I want players to care about what happens when the dice are rolled, but not stress too much about what other players are doing except in a general sense. I want people to care less about individual short-term actions, and more about what they see their opponents trying to do.

I want players to feel like they’re in charge of something. I see them as representing a group, but also making changes to the town as the game goes on. This could make them big and wealthy landowners, but if they were, why would they be hanging around in podunk nowhere? Seems better to have players represent groups – maybe family businesses, investors, workers, cults and guilds.

I want players to have their own play space, and I want them to have a common board space. I can use the common space to track things that people do to affect everyone – in this case, I want them to play and deal with the idea of the town space to see players marking territory and claiming ground. I don’t want the town board to lock options off from players, though – so I don’t want buildings to be only usable by the people who build on them.

I want the building of a building to be a little bit of an event. I want players to recognise that they’re doing something that’s kind of cool, and maybe get to mark it, or sign it.

I want the game board to change. I don’t want to remove buildings that are already in place, though, because that seems to represent a traumatic destruction of the board. Also, players are mostly interacting with the board with pens or pencils, which don’t show destruction as easily as they do creation. Even a big ole x through a square can be missed by comparison.

I want there to be some feeling of procession through time. So with the desire for board change as well, I think I want to create the feeling people are moving through the town.

With these wants in mind, here’s an example of the ‘town’ board I have in mind.

This design means that each turn, from the deck of adventurers, three adventurers arrive, and they trigger things in town. This means each turn cycle has players doing things, building an investment in the town, and then adventurers turn up, and the town does things based on those investments. This could, if I do it right, play out a bit like Machi Koro, except instead of rolled dice, it’s a sequence of adventurers.

Problems with this board off the top of my head:

This might wind up being too tight! I might decide to make the town squares bigger, and not include a space on this board for those cards. I may not need 3 slots, or I may need more than 3 slots. After all, they don’t need to be on the board, and the deck won’t have room to live on the board.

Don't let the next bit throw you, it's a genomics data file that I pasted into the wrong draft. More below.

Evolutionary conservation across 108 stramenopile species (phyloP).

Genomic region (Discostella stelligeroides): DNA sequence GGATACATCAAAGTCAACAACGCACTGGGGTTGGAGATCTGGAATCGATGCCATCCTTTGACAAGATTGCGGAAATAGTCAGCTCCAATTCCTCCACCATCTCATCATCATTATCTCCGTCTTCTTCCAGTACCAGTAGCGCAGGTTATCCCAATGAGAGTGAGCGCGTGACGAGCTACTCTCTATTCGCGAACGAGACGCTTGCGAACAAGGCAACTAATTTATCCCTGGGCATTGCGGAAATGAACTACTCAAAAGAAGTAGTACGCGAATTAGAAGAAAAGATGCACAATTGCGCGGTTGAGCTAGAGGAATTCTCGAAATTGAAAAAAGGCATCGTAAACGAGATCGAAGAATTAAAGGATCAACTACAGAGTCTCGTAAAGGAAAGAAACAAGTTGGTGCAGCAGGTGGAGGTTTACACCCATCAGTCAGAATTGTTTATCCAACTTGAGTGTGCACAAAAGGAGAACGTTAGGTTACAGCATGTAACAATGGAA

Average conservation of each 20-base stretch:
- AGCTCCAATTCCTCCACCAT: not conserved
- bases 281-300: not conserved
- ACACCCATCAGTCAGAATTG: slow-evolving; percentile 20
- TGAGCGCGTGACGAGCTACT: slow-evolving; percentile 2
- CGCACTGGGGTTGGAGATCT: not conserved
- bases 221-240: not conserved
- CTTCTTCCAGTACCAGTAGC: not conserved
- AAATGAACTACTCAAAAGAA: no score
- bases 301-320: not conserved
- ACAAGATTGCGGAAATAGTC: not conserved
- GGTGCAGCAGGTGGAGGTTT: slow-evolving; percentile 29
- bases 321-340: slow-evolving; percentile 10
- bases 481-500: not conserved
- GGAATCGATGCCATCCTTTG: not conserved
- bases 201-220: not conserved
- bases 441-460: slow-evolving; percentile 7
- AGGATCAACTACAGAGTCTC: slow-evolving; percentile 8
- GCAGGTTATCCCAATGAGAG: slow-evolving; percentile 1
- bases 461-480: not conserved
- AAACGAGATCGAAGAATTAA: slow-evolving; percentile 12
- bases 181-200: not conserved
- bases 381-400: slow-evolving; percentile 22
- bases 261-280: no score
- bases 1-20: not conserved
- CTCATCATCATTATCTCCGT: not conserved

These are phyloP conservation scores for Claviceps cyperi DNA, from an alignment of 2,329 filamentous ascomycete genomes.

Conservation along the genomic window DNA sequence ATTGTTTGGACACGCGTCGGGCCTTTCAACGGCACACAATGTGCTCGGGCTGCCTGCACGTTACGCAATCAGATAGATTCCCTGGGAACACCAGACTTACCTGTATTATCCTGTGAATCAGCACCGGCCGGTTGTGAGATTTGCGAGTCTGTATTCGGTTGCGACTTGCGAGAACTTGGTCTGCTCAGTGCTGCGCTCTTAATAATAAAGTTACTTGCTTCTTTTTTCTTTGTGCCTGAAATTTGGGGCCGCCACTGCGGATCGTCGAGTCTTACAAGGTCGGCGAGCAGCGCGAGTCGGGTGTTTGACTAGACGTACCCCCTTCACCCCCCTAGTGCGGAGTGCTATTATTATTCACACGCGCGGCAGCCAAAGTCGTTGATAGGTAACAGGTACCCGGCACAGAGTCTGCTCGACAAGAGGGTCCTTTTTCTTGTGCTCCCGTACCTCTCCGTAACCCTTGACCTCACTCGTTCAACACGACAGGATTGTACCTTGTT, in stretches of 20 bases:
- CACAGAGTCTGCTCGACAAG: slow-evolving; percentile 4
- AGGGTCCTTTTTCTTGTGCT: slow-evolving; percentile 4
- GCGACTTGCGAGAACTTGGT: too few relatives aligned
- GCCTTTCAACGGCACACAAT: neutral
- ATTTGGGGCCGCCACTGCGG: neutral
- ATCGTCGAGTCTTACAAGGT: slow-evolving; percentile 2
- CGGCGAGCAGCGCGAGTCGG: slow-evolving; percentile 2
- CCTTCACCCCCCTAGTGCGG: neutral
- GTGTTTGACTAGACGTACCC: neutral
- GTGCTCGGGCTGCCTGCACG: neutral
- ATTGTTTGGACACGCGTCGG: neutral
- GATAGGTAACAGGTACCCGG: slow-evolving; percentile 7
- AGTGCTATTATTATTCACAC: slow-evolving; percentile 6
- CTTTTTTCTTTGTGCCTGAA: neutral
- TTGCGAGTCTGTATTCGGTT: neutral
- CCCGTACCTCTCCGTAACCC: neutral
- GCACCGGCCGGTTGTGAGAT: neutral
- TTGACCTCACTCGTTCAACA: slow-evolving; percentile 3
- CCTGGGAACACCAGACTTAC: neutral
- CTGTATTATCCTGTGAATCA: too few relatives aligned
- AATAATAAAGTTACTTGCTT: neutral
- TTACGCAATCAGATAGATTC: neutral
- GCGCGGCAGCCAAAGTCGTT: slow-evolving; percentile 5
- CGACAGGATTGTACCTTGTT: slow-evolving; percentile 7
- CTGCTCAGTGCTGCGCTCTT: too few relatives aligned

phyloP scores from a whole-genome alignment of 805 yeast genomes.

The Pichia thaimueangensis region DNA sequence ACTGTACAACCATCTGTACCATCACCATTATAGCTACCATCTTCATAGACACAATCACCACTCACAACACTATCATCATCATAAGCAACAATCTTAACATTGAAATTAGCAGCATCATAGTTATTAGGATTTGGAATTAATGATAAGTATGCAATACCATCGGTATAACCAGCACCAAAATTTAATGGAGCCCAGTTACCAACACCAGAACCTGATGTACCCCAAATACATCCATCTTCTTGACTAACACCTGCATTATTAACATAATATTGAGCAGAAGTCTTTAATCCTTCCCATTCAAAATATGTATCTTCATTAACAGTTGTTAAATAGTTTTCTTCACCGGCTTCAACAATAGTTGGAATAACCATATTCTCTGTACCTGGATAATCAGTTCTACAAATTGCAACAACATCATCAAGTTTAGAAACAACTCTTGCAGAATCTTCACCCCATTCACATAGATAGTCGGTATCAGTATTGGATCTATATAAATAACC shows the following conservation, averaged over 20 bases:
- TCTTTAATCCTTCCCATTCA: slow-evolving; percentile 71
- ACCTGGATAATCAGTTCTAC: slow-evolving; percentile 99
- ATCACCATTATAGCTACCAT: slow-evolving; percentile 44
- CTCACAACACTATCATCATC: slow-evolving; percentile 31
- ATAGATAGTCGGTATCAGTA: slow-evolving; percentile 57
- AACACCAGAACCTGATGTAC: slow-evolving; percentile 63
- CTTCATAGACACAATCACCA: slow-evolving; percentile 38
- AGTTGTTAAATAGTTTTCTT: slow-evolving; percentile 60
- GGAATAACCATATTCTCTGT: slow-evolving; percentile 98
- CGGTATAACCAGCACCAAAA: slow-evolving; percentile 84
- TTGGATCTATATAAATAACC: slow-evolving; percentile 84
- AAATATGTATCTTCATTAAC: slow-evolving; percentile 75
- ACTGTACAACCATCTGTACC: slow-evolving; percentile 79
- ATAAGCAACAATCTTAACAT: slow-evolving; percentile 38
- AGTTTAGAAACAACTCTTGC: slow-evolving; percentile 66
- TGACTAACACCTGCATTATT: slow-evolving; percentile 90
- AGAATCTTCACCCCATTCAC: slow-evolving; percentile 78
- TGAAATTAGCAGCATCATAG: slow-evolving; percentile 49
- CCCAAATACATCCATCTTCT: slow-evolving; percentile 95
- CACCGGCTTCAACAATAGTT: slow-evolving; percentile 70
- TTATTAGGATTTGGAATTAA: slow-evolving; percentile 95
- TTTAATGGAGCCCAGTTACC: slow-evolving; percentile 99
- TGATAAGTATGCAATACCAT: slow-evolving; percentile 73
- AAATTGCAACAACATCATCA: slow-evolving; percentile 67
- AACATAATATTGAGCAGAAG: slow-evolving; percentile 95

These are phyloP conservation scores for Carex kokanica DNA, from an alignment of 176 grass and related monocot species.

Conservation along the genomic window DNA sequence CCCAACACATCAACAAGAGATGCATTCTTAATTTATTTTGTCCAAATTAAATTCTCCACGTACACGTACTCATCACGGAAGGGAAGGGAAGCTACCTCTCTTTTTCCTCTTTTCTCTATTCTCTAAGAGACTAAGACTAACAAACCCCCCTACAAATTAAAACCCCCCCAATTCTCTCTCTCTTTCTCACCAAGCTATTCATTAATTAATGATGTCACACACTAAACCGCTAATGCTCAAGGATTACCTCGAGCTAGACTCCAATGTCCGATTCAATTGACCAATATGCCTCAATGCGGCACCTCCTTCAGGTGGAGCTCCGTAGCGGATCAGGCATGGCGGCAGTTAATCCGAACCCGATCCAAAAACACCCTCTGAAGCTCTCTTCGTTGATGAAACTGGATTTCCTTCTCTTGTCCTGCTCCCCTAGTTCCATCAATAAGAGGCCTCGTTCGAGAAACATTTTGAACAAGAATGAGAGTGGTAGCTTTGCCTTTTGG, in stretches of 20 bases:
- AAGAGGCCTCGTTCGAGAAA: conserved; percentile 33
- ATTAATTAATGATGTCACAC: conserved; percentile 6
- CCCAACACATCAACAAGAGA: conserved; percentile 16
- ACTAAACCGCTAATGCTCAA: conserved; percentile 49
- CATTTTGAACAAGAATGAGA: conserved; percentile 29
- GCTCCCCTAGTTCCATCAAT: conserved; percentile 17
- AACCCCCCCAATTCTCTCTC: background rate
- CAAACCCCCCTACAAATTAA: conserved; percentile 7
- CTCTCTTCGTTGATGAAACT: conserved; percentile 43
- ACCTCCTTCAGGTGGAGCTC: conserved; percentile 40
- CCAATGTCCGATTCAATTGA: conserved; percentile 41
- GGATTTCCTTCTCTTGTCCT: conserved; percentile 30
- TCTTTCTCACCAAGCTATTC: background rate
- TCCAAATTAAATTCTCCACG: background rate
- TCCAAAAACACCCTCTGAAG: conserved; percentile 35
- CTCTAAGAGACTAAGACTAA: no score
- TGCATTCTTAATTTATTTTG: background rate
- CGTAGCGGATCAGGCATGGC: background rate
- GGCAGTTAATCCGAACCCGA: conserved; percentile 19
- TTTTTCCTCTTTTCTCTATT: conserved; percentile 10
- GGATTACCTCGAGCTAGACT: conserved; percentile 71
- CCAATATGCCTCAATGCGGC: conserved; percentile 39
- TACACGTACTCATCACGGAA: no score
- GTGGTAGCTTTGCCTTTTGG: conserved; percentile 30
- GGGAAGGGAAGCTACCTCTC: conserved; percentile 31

• The town squares might be too small at a glance.
  • The town squares don’t have to be squares. They could be rectangles, fill out this space in
  • I might have too many town squares. I might want to make it a 9×9 or 4×4 grid, or maybe get a little odder, with some buildings occupying multiple squares, perhaps signifying their importance.
  • I might not want there to be a tree relation between spaces. As it is, I put in the lines to give myself a vague idea of what I was doing, but it’s by no means essential.

Here’s another example while I’m at it:


Bullet Journal Module: Day Tracker For The Swindle

The thing I’ve come to really love about Bujo is the question ‘what is that for?’ can always be answered with ‘the things I want to use it for.’ This is a module I made for my Swindle runs; I want to try and get a run faster than my 16 day current best, I want to know how long I spend in each zone, and I want to know how much influence the ghost bonus/multiplier and number of computers influence what I’m doing.

So I made this!

The note of K vs D: K are runkiller levels, places where there’s simply too much in the way and the day has to be considered a total waste, not even able to advance multiplier. This is when you get things like computers in areas you need bombs to reach before you can possibly afford bombs, or multiple security-locked computers before you can get security hacking. D however is just when you heck up and die.


Making Fun, Episode 7 – Getting Started

Hey holy heck I made another one of these!

This time the challenge was learning the tool. I feel a lot more confident with Vegas studio and learned how to overcome a couple of really embarassing early problems.

If there’s anything you want to see me explore as a topic, please, lemme know!

The Traits Of Objects